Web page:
Report decoding please!(7 Posts)
Just a quickie. Ds1 in Reception got report today. Not sure what I think of it, 'cos don't understand the jargon. What's the difference between 'Working towards Early Learning goals' and 'Working within Early Learning goals' and 'Achieved Early Learning goals'. He's only achieved in 2/ 16 areas, so slightly worrying since he's going into KS1. Wondering if 'Working within' is ok, or if he really should have 'achieved' in more areas.
Children are assessed at the end of reception using the EYFS profile.
There are 13 strand - 3 for Personal Social & Emotional Development 4 for Communication Language & Literacy 3 for Problem Solving Reasoning & Numeracy and 1 each for Knowledge and Understanding of the World, Creative Development and Physical Development.
Each strand has 9 scale points - points 1-3 are working towards Early Learning Goals (and are usually achieved in nursery) points 4-8 are Early Learning Goals and point 9 indicates the child is consistently working beyond ELGs (ie within NC levels) I'm not sure where the 2/16 areas comes from...
I'm making assumptions as the Working towards, within and achieved are not nationally used and may be your teacher/school's own. I assume he has achieved all the ELGs (points 4-8) in 2 of the 13 areas and working within means he has achieved some but not all of the ELGs (which is the case with most children in EYFS) Unless has failed to achieve any ELGs in an area I would not be overly worried but I would ask to speak to his teacher.
Thanks again mrz.
Okay, he has working towards ELG's in about 5 areas, which I assume means he has very low scores in those areas. I guess I will ask the teacher why she thinks this is. I know her answer: all children develop differently, he's going to come along a bit later. [She's quite defensive and will imagine I am getting at her, but am genuinely interested in why he's not achieved the goals. I assume they are there because they are achievable by the majority of kids. BUT I just see the 'gap' widening between him and his peers. Not sure when you get worried!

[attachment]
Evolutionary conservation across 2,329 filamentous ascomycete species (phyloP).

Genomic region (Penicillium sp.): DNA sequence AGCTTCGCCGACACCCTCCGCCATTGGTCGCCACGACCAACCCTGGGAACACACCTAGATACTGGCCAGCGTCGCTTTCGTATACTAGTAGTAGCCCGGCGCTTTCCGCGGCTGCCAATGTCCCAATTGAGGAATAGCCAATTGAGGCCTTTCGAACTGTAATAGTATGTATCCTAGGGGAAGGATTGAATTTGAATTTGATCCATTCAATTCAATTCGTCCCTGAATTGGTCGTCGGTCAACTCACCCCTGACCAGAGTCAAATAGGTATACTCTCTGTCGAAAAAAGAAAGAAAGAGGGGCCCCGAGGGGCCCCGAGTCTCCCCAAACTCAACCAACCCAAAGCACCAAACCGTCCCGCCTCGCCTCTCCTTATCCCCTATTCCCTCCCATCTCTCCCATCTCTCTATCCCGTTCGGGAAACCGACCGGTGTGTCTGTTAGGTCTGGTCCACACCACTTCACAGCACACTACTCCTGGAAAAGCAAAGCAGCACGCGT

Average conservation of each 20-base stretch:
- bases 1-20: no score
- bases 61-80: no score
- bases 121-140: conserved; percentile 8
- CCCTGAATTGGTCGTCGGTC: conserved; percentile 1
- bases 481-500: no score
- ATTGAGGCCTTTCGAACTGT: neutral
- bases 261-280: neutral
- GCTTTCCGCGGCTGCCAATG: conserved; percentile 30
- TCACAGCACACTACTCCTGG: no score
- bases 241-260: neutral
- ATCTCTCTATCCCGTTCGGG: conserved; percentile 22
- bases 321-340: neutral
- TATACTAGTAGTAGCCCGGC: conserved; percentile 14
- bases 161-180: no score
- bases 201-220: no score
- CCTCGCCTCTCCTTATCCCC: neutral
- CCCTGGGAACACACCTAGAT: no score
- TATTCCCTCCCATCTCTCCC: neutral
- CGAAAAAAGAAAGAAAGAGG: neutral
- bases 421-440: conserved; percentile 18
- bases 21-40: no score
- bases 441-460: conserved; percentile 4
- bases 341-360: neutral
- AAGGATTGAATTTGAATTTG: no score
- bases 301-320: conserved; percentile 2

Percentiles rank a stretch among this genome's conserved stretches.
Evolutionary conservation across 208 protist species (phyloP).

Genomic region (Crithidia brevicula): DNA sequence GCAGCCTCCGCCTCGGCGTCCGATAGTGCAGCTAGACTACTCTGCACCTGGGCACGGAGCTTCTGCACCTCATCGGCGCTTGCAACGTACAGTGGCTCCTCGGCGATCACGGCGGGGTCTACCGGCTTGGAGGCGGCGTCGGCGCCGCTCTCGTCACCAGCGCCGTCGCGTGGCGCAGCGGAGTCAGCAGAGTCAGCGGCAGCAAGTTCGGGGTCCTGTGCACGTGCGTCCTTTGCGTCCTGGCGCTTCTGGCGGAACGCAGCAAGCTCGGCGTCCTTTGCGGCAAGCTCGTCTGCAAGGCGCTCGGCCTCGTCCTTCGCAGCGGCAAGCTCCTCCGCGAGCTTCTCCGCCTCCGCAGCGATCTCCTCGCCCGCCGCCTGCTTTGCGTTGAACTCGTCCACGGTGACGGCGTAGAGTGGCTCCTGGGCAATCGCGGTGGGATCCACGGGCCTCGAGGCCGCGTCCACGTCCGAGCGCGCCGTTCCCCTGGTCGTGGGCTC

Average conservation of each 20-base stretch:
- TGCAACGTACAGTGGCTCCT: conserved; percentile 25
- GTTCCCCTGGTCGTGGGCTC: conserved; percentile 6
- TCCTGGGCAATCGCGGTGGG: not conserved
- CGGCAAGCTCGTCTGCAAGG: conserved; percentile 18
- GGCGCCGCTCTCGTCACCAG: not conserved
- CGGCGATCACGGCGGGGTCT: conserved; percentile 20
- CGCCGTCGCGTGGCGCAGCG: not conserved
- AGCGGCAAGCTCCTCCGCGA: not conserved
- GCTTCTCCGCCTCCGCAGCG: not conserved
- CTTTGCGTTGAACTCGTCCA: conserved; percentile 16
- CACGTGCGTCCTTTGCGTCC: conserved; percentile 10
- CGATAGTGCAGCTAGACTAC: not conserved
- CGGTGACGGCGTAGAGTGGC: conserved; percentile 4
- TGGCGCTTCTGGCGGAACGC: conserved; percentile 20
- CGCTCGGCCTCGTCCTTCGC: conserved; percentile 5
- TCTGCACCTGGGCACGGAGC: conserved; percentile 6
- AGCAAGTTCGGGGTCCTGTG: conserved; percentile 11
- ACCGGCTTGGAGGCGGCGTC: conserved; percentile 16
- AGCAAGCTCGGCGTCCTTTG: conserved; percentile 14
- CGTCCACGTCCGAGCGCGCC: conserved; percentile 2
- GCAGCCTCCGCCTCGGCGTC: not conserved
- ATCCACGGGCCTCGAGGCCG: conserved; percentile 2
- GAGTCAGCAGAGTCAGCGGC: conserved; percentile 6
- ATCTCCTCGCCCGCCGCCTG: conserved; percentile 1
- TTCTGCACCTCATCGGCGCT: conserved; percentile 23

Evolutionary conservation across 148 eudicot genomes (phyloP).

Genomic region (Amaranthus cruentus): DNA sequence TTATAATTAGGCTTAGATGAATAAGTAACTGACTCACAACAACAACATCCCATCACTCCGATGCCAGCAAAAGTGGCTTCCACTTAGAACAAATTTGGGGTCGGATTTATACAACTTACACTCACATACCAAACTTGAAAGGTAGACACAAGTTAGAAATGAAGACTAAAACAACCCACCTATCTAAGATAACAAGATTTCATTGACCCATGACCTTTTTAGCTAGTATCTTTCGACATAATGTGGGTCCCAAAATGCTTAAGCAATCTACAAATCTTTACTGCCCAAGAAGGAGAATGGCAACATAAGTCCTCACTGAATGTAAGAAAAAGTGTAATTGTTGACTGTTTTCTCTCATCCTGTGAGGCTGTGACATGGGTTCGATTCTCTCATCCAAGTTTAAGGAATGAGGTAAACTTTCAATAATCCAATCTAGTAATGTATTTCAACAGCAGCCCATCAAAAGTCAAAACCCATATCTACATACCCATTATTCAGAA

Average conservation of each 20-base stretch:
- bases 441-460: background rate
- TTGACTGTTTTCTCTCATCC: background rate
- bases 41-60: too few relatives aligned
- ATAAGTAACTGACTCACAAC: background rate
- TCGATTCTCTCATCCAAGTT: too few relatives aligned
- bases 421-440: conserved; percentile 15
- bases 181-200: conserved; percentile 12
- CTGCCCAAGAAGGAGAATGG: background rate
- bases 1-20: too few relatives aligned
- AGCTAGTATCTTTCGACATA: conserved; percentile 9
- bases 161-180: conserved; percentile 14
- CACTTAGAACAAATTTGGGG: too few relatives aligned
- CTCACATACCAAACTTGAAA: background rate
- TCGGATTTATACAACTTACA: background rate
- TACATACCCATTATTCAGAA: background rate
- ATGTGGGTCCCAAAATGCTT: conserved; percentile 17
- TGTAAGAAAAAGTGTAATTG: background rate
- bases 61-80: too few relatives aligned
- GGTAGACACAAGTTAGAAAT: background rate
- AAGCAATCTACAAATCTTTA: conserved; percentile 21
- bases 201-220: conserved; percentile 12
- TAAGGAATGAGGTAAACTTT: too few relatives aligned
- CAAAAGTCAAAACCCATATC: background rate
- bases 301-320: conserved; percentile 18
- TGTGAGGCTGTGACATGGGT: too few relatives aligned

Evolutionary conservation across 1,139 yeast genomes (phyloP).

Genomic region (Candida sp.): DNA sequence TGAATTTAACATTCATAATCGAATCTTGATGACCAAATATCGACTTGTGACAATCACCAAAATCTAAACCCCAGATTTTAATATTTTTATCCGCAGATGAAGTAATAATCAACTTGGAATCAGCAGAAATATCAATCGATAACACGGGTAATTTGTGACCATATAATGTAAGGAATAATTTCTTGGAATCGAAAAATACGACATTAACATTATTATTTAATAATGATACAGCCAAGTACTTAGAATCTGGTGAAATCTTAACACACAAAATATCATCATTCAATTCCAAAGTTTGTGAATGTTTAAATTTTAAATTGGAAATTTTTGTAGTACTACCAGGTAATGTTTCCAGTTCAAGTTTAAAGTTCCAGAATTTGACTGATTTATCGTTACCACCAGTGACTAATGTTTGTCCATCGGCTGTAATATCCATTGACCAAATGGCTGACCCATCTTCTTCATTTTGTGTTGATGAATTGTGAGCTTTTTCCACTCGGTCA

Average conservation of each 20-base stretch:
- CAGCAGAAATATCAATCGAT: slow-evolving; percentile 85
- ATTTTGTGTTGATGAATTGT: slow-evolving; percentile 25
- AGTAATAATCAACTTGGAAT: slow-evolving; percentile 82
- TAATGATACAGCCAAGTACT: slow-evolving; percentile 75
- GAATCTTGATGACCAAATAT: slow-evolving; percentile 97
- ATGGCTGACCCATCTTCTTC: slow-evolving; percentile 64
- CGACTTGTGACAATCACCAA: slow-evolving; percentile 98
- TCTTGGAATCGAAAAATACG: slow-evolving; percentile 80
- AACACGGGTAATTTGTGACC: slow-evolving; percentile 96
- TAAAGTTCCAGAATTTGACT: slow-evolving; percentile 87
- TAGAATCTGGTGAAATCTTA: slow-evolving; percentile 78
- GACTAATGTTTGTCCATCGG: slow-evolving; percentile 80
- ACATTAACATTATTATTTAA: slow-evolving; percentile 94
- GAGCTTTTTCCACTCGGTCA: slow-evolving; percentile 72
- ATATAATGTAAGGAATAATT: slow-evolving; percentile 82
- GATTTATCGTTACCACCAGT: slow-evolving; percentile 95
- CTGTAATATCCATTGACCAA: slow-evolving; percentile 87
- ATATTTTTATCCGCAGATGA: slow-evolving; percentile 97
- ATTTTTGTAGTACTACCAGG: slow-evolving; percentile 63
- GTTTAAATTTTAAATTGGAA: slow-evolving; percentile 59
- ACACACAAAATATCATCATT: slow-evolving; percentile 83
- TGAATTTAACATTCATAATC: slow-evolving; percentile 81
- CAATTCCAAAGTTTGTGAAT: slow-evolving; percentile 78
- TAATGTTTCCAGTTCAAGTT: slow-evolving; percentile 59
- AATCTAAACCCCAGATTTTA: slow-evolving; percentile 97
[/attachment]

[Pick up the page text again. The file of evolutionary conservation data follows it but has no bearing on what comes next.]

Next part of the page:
Can I ask which areas he is working towards in? In my opinion if he hasn't achieved ELGs in 5 areas he needs support.
Thanks so much mrz. I don't know if you remember me also from the thread where you identified he was possibly dyspraxic. I am wondering if he is dyslexic too. This is the report:
Personal, social and emotional development. Working within goals
Communication, Language and Literacy:
- Achieved ELG's in Communication, Lang and thinking
- Working towards in Linking sounds and letters
- Working towards in Reading, writing and handwriting
Problem solving, Reasoning and Numeracy
- Achieved Numbers as Labels for counting
- Working within for Calculations
- Working towards for Shape, space and measures
Knowledge and Understanding of the world: working within
Physical development: working within
Creative development: working towards
(This one surprises me as he's always drawing and they're very intricate, but more 'patterns'/ 'machines' than recognisable objects that completely cover the paper, though he can do a car, people, house now)
(This bit is from me not the report)
He fairly often writes his whole name backwards, not in mirror writing, but just from right to left. It's taken him the best part of a year to get the 'v' in his name not written as 'n'. He can concentrate for very long periods, on building or drawing which he does on his own. But finds it very hard if it's verbal (sitting and listening) or things in groups. He's very easily excited.
I have an appointment to talk through with the teacher. I am wondering how to go about diagnosing the above things, and whether it's helpful to or not.
[I meant he likes his drawings to completely fill the space, so there's often not an inch to spare even if the space is filled with pattern/ design rather than a 'picture'. I thought he's very creative!!!]
Join the discussion
Registering is free, easy, and means you can join in the discussion, get discounts, win prizes and lots more.Register now
Already registered with Mumsnet? Log in to leave your comment or alternatively, sign in with Facebook or Google.
Please login first.